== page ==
XinYue QuUndergraduate (Sep. 2018- Sept. 2020), Currently at Tsinghua-Berkeley Shenzhen Institute
Li ChuangMaster (Sep. 2017 - Sept. 2020), Currently at Tsinghua-Berkeley Shenzhen Institute
RunZhi ZhuUndergraduate (Mar. 2018 - June 2020)

Alumni (from Kyoto University group)

Xiaodong HongVisiting Scholar (Sep. 2014 - Mar. 2015)
Daehwan KimUndergraduate reseracher (Jan. 2014 - Feb. 2015)
Jianli ZouPostdoctoral Researcher (Sep. 2011 - March 2015)
Elizabeth MurphyLab technician (August 2013 - March 2015)
Kangmin LeeVisiting Scholar (July 2014 - Aug. 2014)
Haruna KurashoUndergraduate Researcher (Sep. 2013 - March 2014)
Hyungcheol ChaeUndergraduate Researcher (Aug. 2012 - March 2014)
Sanjib BhattacharyyaPostdoctoral Researcher (April 2013 - March 2014)
Krishna KattelPostdoctoral Researcher (March 2013 - Feb. 2014)
Lin WangPostdoctoral Researcher (Aug. 2011 - Dec. 2013)
Cao QingVisiting graduate student researcher, Xiaman university
Jungwon ShinUndergraduate Researcher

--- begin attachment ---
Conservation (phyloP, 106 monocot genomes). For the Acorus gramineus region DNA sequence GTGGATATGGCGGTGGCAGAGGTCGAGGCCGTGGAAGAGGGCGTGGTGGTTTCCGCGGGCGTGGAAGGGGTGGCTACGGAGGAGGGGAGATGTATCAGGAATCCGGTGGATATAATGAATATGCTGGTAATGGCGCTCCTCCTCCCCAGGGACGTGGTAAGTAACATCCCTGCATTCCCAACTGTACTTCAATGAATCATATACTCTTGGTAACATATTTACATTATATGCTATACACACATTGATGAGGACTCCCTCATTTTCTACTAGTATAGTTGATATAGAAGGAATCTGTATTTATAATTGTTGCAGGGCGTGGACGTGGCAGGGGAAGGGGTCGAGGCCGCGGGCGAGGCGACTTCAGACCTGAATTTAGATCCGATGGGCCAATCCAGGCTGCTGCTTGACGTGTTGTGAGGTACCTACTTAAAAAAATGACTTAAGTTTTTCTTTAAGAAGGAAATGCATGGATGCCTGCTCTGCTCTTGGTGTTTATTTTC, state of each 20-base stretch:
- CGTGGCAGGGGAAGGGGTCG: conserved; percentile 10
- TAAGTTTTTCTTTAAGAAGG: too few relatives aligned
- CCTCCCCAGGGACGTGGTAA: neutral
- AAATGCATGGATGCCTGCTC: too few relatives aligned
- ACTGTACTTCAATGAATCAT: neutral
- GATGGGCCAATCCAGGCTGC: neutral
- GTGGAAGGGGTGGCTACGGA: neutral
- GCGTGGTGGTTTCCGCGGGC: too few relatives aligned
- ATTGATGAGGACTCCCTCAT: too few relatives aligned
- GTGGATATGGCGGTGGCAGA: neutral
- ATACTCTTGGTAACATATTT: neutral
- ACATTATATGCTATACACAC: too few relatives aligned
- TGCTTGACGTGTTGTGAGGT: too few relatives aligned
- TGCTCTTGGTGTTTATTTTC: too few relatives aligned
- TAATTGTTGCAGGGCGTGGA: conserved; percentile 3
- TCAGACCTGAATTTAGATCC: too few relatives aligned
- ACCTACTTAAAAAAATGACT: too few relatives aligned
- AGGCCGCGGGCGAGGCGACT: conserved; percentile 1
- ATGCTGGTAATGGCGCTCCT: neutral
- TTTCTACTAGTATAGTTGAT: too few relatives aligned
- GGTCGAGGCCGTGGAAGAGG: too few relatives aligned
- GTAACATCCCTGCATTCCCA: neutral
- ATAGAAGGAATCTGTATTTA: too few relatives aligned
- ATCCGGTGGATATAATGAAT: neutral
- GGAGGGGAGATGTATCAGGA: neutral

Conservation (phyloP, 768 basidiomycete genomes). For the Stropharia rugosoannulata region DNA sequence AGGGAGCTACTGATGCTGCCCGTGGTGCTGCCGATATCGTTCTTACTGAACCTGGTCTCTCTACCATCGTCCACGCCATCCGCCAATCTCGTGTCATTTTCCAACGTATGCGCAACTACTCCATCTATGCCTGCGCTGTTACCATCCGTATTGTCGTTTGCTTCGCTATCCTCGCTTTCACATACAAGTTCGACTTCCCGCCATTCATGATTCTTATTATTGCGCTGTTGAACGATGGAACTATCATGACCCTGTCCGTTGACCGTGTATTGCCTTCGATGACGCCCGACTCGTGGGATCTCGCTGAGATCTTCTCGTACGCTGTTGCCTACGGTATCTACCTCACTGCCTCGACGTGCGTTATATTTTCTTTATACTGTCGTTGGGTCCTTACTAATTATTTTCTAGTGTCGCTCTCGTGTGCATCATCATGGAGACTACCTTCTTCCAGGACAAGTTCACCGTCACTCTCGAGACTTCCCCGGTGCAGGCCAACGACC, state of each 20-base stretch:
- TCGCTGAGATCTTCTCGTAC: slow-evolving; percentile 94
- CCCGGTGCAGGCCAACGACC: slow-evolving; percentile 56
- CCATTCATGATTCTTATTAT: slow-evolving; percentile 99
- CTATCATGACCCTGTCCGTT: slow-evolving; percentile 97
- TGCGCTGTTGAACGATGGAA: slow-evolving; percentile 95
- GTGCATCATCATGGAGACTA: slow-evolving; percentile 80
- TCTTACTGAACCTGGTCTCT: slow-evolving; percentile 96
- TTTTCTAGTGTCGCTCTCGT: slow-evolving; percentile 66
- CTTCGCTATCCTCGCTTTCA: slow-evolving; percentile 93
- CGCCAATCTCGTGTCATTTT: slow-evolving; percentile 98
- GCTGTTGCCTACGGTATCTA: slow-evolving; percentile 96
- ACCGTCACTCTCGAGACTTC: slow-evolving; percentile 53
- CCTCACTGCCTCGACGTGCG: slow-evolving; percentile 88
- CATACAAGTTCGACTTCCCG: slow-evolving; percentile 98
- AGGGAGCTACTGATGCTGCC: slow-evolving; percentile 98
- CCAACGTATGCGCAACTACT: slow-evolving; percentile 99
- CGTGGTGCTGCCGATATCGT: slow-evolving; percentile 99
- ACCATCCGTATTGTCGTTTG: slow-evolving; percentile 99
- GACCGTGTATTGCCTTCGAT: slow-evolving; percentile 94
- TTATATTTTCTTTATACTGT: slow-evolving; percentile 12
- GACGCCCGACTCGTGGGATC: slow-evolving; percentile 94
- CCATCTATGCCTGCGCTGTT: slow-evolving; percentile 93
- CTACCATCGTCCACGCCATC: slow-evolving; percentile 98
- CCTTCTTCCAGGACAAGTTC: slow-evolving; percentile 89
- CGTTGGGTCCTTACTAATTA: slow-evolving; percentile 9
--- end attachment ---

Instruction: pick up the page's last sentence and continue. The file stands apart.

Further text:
Jeesoo ParkUndergraduate Researcher

Open Positions

1. Researchers

We invite researchers at all levels (assistant, postdoc, research professor) who will be involved in the synthesis and assembly of nanomaterials, with focus on energy related applications such as solar harvesting, catalysis, and batteries. Experience in the following topics will receive stronger consideration.

- Synthesis and functionalization of nanoparticles/nanosheets
- Interfacial assembly, Langmuir-Blodgettry of nanomaterials
- in-situ characterization of nanostructures
- Application of nanomaterials in catalysis, energy, and sensing

Successful candidate will get to interact with world-class scientists from diverse fields and work with state-of-the-art research instruments. As part of the development track of the researcher, Prof. Kim will provide support for applications in postdoctoral fellowships and grants, as well as international visiting programs.

- Degree in chemistry related fields (chemistry, chemical engineering, materials science, etc.)
- Comfortable with making scientific discussions in English

If interested, please send curriculum vitae (CV), description of research interests, and contact information of referees (minimum of two referees) to and cc to          

2. Undergraduate student researcher

We invite undergraduate students who are interested in experiencing research in nanoscience. Students may work along a graduate student, or conduct independent research depending on the individual's interest and training. As part of the development track of the student, Prof. Kim will provide support for applications in graduate school enterance, as well as international visiting programs.

If interested, please contact Franklin Kim by email